Despite the exposure of the Hidden Lynx Chinese APT Hacker group, Symantec believes they will continue their activities. Symantec will continue to monitor activities and provide protection against these attacks. We advise customers to use the latest Symantec technologies and incorporate layered defenses to best protect against attacks by groups like Hidden Lynx.
SOC DETECTION CAPABILITIES:
For customers with MSS IDS/IPS Security Management services, vendor-based signatures will be automatically deployed, as per the vendor’s recommendation. If you would like further information regarding the signature states on your devices, or would like to request the activation of a specific signature, please contact your Services Manager, or the Analysis Team can be reached by requesting help via phone, e-mail, or visiting the MSS portal at https://mss.symantec.com.
For customers with monitor-only IDS/IPS devices, Symantec MSS stands ready to provide security monitoring for these vulnerabilities once your IDS/IPS vendor releases signatures and those signatures are enabled on your monitored devices.
COMPONENTS AND DETECTION
- Backdoor.Moudoor – MSS Detection
- [MSS URL Detection] Backdoor.Moudoor Command and Control Communications
- Backdoor.Moudoor – Vendor Detection
- Symantec SEP/AV - Backdoor.Moudoor
- Trojan.Naid – MSS Detection
- [MSS URL Detection] Possible Trojan.Naid HTTP Request (Vector: CVE-2013-1493)
- [MSS URL Detection] Trojan.Naid Malware Callbacks
- Trojan.Naid – Vendor Detection
- Symantec SEP/AV - Trojan.Naid
- Trojan.Hydraq – MSS Detection
- MSS Hot IP Detection - Possible Trojan.Hydraq Traffic
- MSS Hot IP Detection - Trojan.Hydraq C&C Server
- MSS Hot IP Detection - Trojan.Hydraq Data Exfiltration Site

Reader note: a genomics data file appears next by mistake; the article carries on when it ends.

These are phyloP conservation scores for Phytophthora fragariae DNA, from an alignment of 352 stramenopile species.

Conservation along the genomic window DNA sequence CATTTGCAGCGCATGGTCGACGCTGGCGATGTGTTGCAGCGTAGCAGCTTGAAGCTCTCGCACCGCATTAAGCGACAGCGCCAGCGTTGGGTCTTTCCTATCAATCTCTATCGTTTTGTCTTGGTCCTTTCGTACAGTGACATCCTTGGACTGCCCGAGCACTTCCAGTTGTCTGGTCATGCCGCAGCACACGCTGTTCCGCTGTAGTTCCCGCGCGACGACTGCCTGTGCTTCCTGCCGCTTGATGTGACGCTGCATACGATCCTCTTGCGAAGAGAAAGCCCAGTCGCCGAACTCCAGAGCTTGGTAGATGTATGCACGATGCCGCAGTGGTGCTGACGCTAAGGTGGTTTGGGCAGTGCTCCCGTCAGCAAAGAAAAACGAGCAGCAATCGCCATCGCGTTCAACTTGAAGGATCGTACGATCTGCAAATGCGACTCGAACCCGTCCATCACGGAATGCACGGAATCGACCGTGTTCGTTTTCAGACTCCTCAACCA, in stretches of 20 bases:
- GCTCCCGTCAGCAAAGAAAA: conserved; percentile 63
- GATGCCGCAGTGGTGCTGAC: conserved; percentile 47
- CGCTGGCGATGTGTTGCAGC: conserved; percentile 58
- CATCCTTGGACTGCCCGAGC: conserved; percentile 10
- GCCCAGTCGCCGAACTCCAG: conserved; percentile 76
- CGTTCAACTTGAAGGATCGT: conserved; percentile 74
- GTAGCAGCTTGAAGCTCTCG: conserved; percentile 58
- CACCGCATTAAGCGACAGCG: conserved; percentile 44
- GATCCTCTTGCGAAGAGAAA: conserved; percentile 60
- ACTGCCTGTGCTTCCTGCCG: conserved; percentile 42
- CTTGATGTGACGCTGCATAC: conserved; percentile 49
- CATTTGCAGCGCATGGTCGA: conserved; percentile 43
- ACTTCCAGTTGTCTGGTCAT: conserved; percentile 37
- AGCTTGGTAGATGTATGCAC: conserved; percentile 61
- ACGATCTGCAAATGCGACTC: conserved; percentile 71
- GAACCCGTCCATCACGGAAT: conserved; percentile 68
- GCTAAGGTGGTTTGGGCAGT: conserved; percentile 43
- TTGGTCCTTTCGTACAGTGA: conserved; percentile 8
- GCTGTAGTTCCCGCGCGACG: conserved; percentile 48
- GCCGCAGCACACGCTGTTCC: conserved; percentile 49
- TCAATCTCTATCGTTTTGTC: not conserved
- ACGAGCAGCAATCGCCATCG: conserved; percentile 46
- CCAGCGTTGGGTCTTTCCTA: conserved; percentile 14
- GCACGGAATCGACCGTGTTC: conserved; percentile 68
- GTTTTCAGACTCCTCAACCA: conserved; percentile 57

- MSS Hot IP Detection - Trojan.Hydraq Traffic
- Trojan.Hydraq – Vendor Detection
- SSIM - Possible Hydraq Activity
- Symantec SEP/AV - Trojan.Hydraq
- Snort/SourceFire - Trojan.Hydraq - Beaconing activity
- Trojan.Hikit – MSS Detection
- [MSS URL Detection] Backdoor.Hikit Command and Control Communications
- Trojan.Hikit – Vendor Detection
- Symantec SEP/AV - Trojan.Ascesso
- Backdoor.Vasport – MSS Detection
- [MSS URL Detection] Backdoor.Vasport Command and Control Communications
- Backdoor.Vasport – Vendor Detection
- Symantec SEP/AV - Backdoor.Vasport
- Backdoor.Boda - MSS Detection
- [MSS URL Detection] Possible Backdoor.Boda (“LadyBoyle”) Request to Command and Control
- Backdoor.Boda – Vendor Detection
- Snort/SourceFire - ET CURRENT_EVENTS Adobe Flash Zero Day LadyBoyle Infection Campaign
- Symantec Endpoint Protection (SEP) IPS Signatures:
- Web Attack: Oracle Java Rhino Script Engine CVE-2011-3544 3 detected
- Web Attack: Oracle Java Rhino Script Engine CVE-2011-3544 attack blocked
- Web Attack: MSIE Same ID Property CVE-2012-1875 attack blocked
- Web Attack: MSIE MSXML CVE-2012-1889 2 attack blocked
- Web Attack: MSIE MSXML CVE-2012-1889 3 detected
- Web Attack: MSIE MSXML CVE-2012-1889 detected
- Web Attack: Java CVE-2012-1723 RCE 2 detected
- Web Attack: Java CVE-2012-1723 RCE attack blocked
- Web Attack: Oracle Java SE CVE-2012-1723 Remote Code Execution Vulnerability 3 attack blocked
- Web Attack: Oracle Java Type Confusion Attack CVE-2012-1723 4 detected
- Web Attack: Java CVE-2013-1493 RCE 2 attack blocked
- Web Attack: Java CVE-2013-1493 RCE attack blocked
- McAfee AV: Viral Signatures:
MITIGATION STRATEGIES AND RECOMMENDATIONS:
- Symantec recommends customers use a layered approach to securing their environment, utilizing the latest Symantec technologies, including Enterprise-Wide security monitoring from Edge to Endpoint.
- For technologies not monitored/managed by MSS, ensure all signatures are up to date, including endpoint technologies.
- Ensure all operating systems and public facing machines have the latest security patches, and antivirus software and definitions up to date.
- Ensure systems have a running firewall, unnecessary ports are closed/blocked, and unused services are disabled.
- Ensure staff is educated on Social Engineering and Phishing techniques.
WHAT TO EXPECT FROM MSS:
Symantec MSS SOC security analysts will continue to diligently monitor, analyse, and validate any events indicative of Hidden Lynx activity:
- Possible or suspect activity may be notified at a lower severity
- MSS will continue to perform ongoing refinement of detection
- MSS will continue to reach out to clients that may have had historical indicators of compromise unveiled due to new data
We thank you again for choosing Symantec as your Managed Security Services Provider. Should you have any questions or feedback, please contact your Services Manager, or the Analysis Team can be reached by requesting help via phone, e-mail, or visiting the MSS portal at https://mss.symantec.com.
Global Client Services Team
Symantec Managed Security Services